Changes in Cholesterol

The average cholesterol at the start of the study was 208 for the intervention group. In just the first 3 months, the average cholesterol dropped to 174, with LDL cholesterol dropping 34 points. This reduction in cholesterol is comparable to the effects of statin drugs, but came without any of the side effects (including an increased risk for type 2 diabetes). The control group achieved a 15 point drop in their LDL cholesterol level.

The reduction in cholesterol for those in the intervention group is not surprising, given the foods they consumed. Their diet contained zero cholesterol, limited saturated fat, and limited refined sugars, the 3 factors most related to increased cholesterol.

Changes in Hemoglobin A1c

Seven people in the intervention group were living with type 2 diabetes, all of which experienced a reduction in A1c values (a marker of 3-month average blood glucose), and half of them discontinued all medications. Average A1c values in the intervention group dropped from 6.0% to 5.5%, whereas average A1c values in the control group increased from 5.5% to 5.7%.

Other Changes

Those in the intervention group that lost weight and improved their health were able to reduce their medication use by an average of 30%. On the other hand, those in the control group increased their use of medication over time.

To top it all off, participants in the intervention group noted an increased quality of life, better self-efficacy with nutrition, and higher self-esteem. Furthermore, they did not note any significant change in enjoyment of food, cost of food, exercise routine.

The TRUE Meaning of a Low-Fat Diet

Most of the literature in the world of diabetes favors the consumption of a low-carbohydrate diet to effectively manage blood glucose in the long-term. 

Research that concludes that a low-fat approach is ineffective in reversing diabetes and its complications is done using diets containing an average of 30-35% calories from fat, which is enough dietary fat to induce insulin resistance and kill beta cells.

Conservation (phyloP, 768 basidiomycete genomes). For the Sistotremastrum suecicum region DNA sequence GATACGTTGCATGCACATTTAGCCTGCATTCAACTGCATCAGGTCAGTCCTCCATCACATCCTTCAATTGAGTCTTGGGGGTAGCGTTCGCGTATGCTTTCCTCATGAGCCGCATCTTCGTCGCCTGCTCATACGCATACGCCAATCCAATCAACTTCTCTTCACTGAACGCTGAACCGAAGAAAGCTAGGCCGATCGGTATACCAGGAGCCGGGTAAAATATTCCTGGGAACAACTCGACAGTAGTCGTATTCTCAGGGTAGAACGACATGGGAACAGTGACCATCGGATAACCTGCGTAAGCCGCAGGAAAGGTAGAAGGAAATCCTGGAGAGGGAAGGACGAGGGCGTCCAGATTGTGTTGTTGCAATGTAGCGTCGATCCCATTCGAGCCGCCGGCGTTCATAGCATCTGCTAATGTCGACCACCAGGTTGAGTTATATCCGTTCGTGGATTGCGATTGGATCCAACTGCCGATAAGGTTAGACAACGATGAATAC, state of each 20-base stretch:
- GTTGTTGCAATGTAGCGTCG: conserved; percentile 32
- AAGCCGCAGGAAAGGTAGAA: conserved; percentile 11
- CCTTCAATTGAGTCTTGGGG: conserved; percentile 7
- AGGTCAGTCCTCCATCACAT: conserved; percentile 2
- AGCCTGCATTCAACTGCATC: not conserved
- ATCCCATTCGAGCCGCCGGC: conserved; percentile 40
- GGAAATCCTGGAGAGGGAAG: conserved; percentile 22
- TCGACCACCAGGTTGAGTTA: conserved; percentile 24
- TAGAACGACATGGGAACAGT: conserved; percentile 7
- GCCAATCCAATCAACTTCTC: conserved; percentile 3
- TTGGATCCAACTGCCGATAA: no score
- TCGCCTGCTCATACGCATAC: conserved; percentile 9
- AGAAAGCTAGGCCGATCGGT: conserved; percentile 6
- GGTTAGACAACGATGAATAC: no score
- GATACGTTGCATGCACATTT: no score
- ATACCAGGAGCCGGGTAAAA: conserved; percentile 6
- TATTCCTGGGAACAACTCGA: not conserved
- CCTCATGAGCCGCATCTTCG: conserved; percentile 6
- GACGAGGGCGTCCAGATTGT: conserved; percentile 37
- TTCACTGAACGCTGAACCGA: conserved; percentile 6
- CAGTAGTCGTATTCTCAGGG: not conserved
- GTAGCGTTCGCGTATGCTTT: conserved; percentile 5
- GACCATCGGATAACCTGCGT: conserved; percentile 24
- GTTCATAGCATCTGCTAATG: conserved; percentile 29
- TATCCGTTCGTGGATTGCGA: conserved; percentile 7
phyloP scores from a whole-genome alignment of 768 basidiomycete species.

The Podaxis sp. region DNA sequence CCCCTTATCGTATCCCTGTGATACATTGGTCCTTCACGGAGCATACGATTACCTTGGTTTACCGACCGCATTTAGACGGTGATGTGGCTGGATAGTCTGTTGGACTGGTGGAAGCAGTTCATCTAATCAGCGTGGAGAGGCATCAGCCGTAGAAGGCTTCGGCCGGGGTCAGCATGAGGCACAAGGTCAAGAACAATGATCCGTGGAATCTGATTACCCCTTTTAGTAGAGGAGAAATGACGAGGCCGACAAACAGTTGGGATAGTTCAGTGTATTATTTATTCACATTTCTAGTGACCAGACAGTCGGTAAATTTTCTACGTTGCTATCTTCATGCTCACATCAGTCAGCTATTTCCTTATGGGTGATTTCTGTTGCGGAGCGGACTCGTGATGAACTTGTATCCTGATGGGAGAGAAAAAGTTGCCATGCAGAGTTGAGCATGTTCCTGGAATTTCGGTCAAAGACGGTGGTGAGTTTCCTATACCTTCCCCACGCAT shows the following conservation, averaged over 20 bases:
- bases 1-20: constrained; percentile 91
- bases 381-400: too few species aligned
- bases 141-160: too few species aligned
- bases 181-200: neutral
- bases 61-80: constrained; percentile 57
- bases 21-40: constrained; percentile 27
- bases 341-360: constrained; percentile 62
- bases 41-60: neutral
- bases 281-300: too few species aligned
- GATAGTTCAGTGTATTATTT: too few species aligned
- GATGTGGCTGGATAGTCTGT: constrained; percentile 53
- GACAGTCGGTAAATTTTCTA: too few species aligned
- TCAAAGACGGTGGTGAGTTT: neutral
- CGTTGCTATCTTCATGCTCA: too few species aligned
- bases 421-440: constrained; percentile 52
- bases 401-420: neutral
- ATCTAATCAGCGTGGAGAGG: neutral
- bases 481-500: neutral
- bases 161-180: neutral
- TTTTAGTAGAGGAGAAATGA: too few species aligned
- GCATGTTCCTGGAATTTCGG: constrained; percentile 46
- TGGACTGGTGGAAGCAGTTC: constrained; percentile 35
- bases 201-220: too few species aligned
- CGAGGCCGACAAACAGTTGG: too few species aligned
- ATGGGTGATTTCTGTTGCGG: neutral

In order to truly test the effectiveness of a low-fat diet on reversing diabetes and its complications, it is necessary to reduce fat calories to between 10-15%.

Any diet containing more than 15% calories from fat is unlikely to result in favorable changes in A1c, reduced fasting blood glucose, and reductions in insulin resistance.

Below are 6 studies that suggest that a low-carb diet is superior to a low-fat diet for weight loss. In each study below, you will find that the percentage of fat calories is greater than 15%, and is often closer to 30% calories from fat.

A Low-Carbohydrate as Compared with a Low-Fat Diet in Severe Obesity

“The subjects assigned to the low-fat diet received instruction in accordance with the obesity-management guidelines of the National Heart, Lung, and Blood Institute, including caloric restriction sufficient to create a deficit of 500 calories per day, with 30 percent or less of total calories derived from fat.

Effects of moderate variations in macronutrient composition on weight loss and reduction in cardiovascular disease risk in obese, insulin-resistant adults

Fifty-seven randomly assigned, insulin-resistant, obese persons completed a 16-wk calorie-restricted diet with 15% of energy as protein and either 60% and 25% or 40% and 45% of energy as carbohydrate and fat, respectively. Baseline and post weight-loss insulin resistance; daylong glucose, insulin, and triacylglycerol concentrations; fasting lipid and lipoprotein concentrations; and markers of endothelial function were quantified.